The gap between training and provision: a primary-care based ECG survey in North-East England

Br J Cardiol 2012;19:38–40doi:10.5837/bjc.2012.008 1 Comment
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Electrocardiogram (ECG) is the most common cardiac investigation provided in primary care and accepted as core medical practice, yet little research evidence exists. In order to gather information on ECG provision in primary care and provide a training and competence analysis, a postal survey of 395 general practices within the North of England Cardiovascular Network area was conducted.

A total of 119 practices responded (30.1%) of which 91 (76.5%) recorded ECGs in-house. An average of 34.7 ECGs per 1,000 patients were recorded within 12 months (1.4–114/1,000). Of practices recording ECGs, 86% also interpreted the results themselves. Of staff recording ECGs, 72% received training, which was carried out mostly in-house, and 52.9% of practitioners interpreting results had received some training. A low level of confidence to recognise 10 important ECG abnormalities was reported.

Our survey confirmed that the majority of GP practices record and interpret ECGs. Few received formalised training and assessment in recording and interpreting ECGs. This was reflected in a low level of confidence to recognise critical ECG abnormalities.


Electrocardiograms (ECGs) are regularly used in primary care both for diagnostic and screening purposes, and to support referral to specialist services. Over the past decades, these ECGs have increasingly been recorded and interpreted within primary-care settings. However, little is known about how well clinicians in general practice are trained to record and interpret ECGs. There is some evidence that interpretive skills in primary care are variable1-3 and anecdotal evidence exists that recording quality may be suboptimal. This article outlines the process and findings of a survey undertaken by the North of England Cardiovascular Network (NECVN) to establish the level of ECG provision in primary care and gain an understanding of ECG training and skills within primary healthcare teams. It was intended that the survey provide the network with a training needs analysis and inform and direct ECG service development in the North-East of England.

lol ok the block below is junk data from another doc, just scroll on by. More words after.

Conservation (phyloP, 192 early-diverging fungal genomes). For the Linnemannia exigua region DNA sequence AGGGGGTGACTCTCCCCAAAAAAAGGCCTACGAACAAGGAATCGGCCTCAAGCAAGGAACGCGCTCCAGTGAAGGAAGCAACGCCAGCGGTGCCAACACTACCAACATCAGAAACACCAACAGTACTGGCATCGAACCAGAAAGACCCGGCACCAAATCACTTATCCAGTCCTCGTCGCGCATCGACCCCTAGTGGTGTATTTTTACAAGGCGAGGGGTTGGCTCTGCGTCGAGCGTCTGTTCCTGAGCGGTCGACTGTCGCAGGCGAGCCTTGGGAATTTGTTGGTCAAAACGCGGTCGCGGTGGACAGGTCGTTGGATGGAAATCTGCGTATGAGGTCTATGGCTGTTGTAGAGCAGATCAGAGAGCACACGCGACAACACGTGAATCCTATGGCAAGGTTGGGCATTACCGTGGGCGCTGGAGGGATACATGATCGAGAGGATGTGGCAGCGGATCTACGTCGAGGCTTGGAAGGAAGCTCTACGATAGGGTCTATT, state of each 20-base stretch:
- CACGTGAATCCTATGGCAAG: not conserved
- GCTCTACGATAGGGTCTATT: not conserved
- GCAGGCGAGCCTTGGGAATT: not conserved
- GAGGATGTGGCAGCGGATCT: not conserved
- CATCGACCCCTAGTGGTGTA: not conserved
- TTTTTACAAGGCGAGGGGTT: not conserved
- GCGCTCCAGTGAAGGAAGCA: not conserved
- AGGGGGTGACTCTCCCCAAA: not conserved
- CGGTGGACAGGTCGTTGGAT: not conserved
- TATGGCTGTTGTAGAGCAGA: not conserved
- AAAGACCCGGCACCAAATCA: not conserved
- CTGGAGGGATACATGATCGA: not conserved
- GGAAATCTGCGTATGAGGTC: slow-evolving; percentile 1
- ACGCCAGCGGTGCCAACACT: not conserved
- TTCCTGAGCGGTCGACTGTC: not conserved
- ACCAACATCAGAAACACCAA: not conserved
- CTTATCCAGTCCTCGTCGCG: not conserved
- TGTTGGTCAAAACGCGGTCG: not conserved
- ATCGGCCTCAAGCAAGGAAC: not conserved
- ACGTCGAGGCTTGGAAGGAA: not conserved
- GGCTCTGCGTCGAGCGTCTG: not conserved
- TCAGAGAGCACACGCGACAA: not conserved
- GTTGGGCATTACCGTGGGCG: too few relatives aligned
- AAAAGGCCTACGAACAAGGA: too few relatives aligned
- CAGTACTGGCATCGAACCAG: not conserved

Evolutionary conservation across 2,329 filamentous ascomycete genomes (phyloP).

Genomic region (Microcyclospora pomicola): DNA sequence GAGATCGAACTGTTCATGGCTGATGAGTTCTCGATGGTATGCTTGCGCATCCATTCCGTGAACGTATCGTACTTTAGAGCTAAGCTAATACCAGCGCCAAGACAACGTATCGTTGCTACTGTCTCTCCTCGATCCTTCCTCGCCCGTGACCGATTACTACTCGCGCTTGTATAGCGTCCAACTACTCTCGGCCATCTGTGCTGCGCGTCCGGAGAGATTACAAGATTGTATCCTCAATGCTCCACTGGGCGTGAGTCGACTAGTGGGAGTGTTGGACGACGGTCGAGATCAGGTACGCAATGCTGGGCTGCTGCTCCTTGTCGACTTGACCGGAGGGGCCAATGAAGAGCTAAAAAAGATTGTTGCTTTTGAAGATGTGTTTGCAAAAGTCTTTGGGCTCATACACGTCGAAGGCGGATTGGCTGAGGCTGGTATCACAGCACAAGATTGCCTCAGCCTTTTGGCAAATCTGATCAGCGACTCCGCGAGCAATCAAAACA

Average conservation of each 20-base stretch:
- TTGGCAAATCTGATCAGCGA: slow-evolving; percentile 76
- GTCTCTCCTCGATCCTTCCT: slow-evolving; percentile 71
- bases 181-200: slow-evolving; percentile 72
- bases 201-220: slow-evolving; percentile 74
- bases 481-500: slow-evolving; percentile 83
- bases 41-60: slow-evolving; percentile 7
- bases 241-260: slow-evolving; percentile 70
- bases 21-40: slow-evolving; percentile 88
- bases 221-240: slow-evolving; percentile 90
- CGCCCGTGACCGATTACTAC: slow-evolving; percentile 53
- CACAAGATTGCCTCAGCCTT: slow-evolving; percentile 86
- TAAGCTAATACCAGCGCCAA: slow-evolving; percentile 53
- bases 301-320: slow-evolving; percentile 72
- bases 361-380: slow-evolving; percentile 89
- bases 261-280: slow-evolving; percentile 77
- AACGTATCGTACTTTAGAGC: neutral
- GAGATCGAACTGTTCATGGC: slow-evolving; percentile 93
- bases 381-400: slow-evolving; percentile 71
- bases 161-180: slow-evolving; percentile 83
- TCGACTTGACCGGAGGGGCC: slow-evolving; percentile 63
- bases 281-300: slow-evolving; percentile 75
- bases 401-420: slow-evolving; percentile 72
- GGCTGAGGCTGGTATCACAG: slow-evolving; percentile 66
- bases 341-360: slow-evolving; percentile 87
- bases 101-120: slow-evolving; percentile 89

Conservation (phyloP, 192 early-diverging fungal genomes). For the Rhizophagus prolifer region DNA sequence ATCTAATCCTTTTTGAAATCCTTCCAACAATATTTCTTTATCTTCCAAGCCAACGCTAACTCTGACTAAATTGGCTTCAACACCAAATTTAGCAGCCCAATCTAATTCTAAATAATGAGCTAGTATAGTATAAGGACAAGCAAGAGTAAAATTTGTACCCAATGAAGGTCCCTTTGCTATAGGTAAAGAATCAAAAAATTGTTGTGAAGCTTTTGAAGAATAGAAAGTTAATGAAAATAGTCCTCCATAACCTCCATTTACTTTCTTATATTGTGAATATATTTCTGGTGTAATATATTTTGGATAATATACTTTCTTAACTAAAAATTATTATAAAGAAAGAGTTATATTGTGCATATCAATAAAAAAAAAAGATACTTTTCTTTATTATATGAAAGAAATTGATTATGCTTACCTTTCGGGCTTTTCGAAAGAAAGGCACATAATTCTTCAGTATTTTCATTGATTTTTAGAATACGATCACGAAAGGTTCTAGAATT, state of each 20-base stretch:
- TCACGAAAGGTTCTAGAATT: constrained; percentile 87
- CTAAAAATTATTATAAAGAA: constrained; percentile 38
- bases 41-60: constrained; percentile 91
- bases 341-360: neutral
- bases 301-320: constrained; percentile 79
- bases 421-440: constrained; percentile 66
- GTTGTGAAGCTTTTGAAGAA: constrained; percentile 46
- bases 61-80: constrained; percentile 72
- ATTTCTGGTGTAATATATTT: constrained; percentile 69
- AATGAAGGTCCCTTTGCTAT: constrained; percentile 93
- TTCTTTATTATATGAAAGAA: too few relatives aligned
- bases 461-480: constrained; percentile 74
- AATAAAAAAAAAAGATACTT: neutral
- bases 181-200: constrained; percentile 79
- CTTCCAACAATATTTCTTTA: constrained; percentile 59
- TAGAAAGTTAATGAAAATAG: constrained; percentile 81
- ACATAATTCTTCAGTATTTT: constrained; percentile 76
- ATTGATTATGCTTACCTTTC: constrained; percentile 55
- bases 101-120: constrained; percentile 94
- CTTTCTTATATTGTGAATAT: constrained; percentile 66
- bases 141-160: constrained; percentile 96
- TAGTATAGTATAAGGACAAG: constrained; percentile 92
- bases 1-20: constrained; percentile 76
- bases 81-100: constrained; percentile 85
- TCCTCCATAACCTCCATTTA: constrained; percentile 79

Information was gathered via a postal questionnaire, which was accompanied by a supporting letter from the NECVN outlining the purpose of the survey. The questionnaire comprised 15 questions, which were arranged in three sections: ECG recording, ECG interpretation and governance.

It was sent to all general practices (n=395) in the network area. The practices were given the option of completing an online version of the questionnaire through the NECVN website. One questionnaire was completed per practice by its lead clinician. The initial timescale of four weeks to respond was increased by two weeks and reminders were sent out to practices by email.


Response rates

A total of 119 practices responded, representing an overall response rate of 30.12% (range by primary care trust [PCT] 7.4–46.8%). One PCT did not submit any completed questionnaires but subsequently informed the ECG task group that a secondary-care led ECG service was commissioned for the area; it was, therefore, excluded from the result analysis. The practices that submitted questionnaires provide care for 798,814 patients, representing 31.75% of the network population.

ECG recording

ECGs were recorded in 91 (76.5%) of the responding practices; this varied between PCTs and ranged from 40% to 100%. The majority of ECGs were recorded by practice nurses and healthcare assistants. An average of four healthcare professionals per practice recorded ECGs. Practices that performed ECGs in-house recorded, on average, 242 ECGs within the last 12 months, while practices who referred elsewhere requested 180 ECGs within the same period. The difference of recording ECGs between individual practices when adjusted for population size varied from 1.4 ECGs per 1,000 population to 114/1,000 (figure 1). The mean was 34.7 ECGs per 1,000 patients.